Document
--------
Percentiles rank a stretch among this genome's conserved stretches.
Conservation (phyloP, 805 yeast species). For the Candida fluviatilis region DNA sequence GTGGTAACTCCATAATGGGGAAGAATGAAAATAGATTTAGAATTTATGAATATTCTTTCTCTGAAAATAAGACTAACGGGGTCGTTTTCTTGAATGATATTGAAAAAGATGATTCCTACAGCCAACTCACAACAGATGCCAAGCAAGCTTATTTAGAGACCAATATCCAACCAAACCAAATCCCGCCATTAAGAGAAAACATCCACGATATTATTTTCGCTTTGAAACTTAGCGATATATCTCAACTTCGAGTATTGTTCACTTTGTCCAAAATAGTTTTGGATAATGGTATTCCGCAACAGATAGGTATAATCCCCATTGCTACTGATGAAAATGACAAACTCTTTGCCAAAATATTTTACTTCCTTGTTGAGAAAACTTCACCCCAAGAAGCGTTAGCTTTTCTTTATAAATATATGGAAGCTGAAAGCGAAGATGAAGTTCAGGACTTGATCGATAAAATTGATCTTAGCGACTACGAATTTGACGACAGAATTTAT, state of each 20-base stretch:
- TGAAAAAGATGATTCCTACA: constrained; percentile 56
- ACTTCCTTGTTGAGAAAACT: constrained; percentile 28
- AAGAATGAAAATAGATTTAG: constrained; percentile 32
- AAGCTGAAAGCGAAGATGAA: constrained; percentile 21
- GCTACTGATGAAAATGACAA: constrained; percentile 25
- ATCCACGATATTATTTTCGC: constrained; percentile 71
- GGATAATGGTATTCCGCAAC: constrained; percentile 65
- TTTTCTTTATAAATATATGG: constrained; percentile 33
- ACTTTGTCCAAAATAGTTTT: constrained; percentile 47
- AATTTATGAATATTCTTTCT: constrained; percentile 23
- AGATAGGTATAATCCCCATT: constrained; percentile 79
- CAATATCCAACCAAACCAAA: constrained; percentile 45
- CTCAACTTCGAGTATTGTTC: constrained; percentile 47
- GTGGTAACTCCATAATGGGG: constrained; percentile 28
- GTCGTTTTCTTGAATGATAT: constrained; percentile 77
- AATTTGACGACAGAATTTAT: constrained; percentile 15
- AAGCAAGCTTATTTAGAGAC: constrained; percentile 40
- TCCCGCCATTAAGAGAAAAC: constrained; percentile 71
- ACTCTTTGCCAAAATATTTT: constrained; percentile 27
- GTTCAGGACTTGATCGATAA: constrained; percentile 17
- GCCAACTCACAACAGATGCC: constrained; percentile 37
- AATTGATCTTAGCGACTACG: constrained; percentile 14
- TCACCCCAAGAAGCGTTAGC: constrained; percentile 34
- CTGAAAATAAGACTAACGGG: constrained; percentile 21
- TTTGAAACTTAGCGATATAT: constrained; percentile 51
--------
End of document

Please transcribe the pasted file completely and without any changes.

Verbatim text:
Percentiles rank a stretch among this genome's conserved stretches.
Conservation (phyloP, 805 yeast species). For the Candida fluviatilis region DNA sequence GTGGTAACTCCATAATGGGGAAGAATGAAAATAGATTTAGAATTTATGAATATTCTTTCTCTGAAAATAAGACTAACGGGGTCGTTTTCTTGAATGATATTGAAAAAGATGATTCCTACAGCCAACTCACAACAGATGCCAAGCAAGCTTATTTAGAGACCAATATCCAACCAAACCAAATCCCGCCATTAAGAGAAAACATCCACGATATTATTTTCGCTTTGAAACTTAGCGATATATCTCAACTTCGAGTATTGTTCACTTTGTCCAAAATAGTTTTGGATAATGGTATTCCGCAACAGATAGGTATAATCCCCATTGCTACTGATGAAAATGACAAACTCTTTGCCAAAATATTTTACTTCCTTGTTGAGAAAACTTCACCCCAAGAAGCGTTAGCTTTTCTTTATAAATATATGGAAGCTGAAAGCGAAGATGAAGTTCAGGACTTGATCGATAAAATTGATCTTAGCGACTACGAATTTGACGACAGAATTTAT, state of each 20-base stretch:
- TGAAAAAGATGATTCCTACA: constrained; percentile 56
- ACTTCCTTGTTGAGAAAACT: constrained; percentile 28
- AAGAATGAAAATAGATTTAG: constrained; percentile 32
- AAGCTGAAAGCGAAGATGAA: constrained; percentile 21
- GCTACTGATGAAAATGACAA: constrained; percentile 25
- ATCCACGATATTATTTTCGC: constrained; percentile 71
- GGATAATGGTATTCCGCAAC: constrained; percentile 65
- TTTTCTTTATAAATATATGG: constrained; percentile 33
- ACTTTGTCCAAAATAGTTTT: constrained; percentile 47
- AATTTATGAATATTCTTTCT: constrained; percentile 23
- AGATAGGTATAATCCCCATT: constrained; percentile 79
- CAATATCCAACCAAACCAAA: constrained; percentile 45
- CTCAACTTCGAGTATTGTTC: constrained; percentile 47
- GTGGTAACTCCATAATGGGG: constrained; percentile 28
- GTCGTTTTCTTGAATGATAT: constrained; percentile 77
- AATTTGACGACAGAATTTAT: constrained; percentile 15
- AAGCAAGCTTATTTAGAGAC: constrained; percentile 40
- TCCCGCCATTAAGAGAAAAC: constrained; percentile 71
- ACTCTTTGCCAAAATATTTT: constrained; percentile 27
- GTTCAGGACTTGATCGATAA: constrained; percentile 17
- GCCAACTCACAACAGATGCC: constrained; percentile 37
- AATTGATCTTAGCGACTACG: constrained; percentile 14
- TCACCCCAAGAAGCGTTAGC: constrained; percentile 34
- CTGAAAATAAGACTAACGGG: constrained; percentile 21
- TTTGAAACTTAGCGATATAT: constrained; percentile 51